In order for a device outside the trusted domain (e.g., a PMD) to receive protected content from another device in the trusted domain (e.g., an SDVR STT), both devices need to be provisioned to comport with the multi-layered rights arrangement in accordance with the invention. For example, under the multi-layered rights arrangement, each such PMD is assigned a security level indicative of the security of the device. A PMD may be assigned a security level of “1” (low level of trust), in which case the PMD is referred to as a “Security Level 1” device. Similarly, a “Security Level 2” device is associated with a medium level of trust, and a “Security Level 3” device is associated with a high level of trust. A device's security level determines the set of rights that are accorded to it with respect to a given protected content.
The security level assigned to a particular device may be determined, for example, by agreement between the cable operator and the manufacturer of the device, and represents the level of trust which the cable operator accords the respective device. Thus, a cable operator may assign, e.g., a Security Level 3 to a device which utilizes advanced encryption techniques when receiving and transmitting content, and which maintains content files in a secure memory. On the other hand, a cable operator may assign a Security Level 1 to a high-definition television set which does not ordinarily use encryption methods when receiving or transmitting content.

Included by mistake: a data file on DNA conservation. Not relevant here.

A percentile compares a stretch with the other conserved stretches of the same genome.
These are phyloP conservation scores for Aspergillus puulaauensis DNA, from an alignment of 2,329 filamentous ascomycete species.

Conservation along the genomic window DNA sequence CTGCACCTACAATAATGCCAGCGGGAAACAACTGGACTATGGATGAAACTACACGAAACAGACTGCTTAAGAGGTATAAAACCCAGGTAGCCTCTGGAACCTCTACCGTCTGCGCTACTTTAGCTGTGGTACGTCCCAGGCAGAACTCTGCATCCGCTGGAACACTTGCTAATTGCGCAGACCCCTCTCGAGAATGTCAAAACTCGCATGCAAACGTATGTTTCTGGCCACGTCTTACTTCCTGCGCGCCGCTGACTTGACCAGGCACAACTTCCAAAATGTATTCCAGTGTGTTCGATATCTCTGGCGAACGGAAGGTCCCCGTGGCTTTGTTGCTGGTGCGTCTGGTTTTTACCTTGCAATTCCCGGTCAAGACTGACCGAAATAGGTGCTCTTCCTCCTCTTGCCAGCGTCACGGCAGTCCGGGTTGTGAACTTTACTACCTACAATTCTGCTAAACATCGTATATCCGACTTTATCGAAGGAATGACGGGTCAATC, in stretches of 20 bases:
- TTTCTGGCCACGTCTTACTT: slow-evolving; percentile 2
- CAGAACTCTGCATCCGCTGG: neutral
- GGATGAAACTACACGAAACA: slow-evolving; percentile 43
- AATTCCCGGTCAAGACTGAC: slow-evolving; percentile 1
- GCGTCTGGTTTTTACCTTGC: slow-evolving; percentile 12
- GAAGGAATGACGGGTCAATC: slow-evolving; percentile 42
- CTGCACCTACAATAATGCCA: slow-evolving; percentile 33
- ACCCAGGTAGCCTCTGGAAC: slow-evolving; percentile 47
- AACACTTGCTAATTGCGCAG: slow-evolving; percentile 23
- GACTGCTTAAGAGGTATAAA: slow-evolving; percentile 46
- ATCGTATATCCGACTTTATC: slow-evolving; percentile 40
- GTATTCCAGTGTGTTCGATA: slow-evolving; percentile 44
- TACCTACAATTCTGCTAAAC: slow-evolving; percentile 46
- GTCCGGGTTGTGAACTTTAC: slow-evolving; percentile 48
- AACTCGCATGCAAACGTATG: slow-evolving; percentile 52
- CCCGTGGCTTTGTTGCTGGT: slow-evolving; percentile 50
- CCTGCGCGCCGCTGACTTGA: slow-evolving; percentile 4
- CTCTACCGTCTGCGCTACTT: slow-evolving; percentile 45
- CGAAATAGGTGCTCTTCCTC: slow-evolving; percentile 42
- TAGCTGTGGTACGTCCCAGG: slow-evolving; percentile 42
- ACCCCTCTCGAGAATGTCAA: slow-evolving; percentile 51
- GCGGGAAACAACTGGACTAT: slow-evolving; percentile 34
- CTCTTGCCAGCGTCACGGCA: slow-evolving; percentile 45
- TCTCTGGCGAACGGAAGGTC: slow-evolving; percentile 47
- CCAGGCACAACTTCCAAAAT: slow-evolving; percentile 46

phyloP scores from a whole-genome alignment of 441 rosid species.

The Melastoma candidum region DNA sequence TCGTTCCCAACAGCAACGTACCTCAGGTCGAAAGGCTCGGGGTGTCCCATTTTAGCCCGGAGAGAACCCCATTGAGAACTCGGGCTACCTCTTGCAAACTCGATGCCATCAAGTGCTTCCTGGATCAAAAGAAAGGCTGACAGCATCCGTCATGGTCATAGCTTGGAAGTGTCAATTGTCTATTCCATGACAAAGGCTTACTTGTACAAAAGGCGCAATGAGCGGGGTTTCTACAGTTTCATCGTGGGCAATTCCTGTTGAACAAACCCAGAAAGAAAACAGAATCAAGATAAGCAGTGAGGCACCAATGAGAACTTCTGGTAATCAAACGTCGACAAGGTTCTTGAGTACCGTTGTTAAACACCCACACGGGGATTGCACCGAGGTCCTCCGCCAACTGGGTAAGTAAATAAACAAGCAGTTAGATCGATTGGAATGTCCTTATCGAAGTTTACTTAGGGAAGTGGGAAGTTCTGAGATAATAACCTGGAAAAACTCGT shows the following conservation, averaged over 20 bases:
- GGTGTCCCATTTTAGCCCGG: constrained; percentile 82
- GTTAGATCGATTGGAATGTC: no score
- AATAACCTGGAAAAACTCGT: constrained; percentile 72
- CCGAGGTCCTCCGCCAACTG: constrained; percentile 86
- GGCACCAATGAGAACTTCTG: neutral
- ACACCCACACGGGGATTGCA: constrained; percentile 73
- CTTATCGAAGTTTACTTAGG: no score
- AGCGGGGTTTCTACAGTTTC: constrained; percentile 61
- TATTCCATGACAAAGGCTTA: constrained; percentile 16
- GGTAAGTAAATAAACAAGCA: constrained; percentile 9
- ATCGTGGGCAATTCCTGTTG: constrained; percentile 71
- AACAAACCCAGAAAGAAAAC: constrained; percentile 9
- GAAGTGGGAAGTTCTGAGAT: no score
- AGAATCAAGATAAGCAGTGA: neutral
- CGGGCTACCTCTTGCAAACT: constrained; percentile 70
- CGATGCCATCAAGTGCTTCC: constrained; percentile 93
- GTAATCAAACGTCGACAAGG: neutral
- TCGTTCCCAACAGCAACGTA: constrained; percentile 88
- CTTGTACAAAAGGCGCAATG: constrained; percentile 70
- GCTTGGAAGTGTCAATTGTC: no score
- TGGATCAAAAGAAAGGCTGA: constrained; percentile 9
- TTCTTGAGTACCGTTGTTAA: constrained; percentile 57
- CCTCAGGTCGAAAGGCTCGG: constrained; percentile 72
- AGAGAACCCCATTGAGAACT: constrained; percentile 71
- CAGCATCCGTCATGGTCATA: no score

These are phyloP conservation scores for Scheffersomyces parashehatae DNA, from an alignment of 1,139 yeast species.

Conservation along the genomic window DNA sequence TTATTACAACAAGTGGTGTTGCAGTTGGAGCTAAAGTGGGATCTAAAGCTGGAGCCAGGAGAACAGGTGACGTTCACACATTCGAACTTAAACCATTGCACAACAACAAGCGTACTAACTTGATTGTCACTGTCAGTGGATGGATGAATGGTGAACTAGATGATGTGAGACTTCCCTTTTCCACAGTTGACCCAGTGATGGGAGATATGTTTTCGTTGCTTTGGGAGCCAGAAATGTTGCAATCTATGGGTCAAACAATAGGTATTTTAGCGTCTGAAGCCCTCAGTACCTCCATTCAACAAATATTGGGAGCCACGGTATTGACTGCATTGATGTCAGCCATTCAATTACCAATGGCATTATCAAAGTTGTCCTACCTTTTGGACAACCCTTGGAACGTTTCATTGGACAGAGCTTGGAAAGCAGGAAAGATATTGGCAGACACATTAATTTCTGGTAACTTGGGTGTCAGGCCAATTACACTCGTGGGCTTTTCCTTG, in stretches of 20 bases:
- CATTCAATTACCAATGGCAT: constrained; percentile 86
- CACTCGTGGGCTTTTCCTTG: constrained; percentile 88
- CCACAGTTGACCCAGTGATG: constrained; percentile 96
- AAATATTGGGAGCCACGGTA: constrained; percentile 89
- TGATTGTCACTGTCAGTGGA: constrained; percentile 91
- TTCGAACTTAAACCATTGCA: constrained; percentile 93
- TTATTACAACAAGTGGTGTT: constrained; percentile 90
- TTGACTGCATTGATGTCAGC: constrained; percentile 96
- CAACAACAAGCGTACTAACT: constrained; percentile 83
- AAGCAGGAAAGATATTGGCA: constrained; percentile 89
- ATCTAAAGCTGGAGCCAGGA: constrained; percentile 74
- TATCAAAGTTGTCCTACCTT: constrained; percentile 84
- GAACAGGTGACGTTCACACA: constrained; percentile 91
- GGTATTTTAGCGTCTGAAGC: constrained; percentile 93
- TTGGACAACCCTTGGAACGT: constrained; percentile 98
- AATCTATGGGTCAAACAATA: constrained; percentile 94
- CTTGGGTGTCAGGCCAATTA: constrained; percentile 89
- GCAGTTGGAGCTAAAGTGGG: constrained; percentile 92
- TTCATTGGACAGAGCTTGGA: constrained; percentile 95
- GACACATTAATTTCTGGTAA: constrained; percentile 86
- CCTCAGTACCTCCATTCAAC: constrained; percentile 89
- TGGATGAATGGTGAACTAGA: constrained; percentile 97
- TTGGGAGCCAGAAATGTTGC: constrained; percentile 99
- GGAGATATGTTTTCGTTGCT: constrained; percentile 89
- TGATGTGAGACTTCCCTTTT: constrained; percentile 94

By way of example, suppose that a user wishes to transfer a copy of the movie “Citizen Kane” from STT 158-1 in the trusted domain to a PMD which is outside the trusted domain. In this example, if the PMD is a Security Level 1 device, it is not authorized to receive the movie content. If the PMD is a Security Level 2 device, it is authorized to receive the movie content, but its right to play the movie, and its right to transfer the movie to other devices, are restricted. If the PMD is a Level 3 device, it is authorized to receive the movie content, and additionally has unlimited rights to play the movie and to transfer it to other devices (subject to the rights of the other devices' associated with their respective security levels).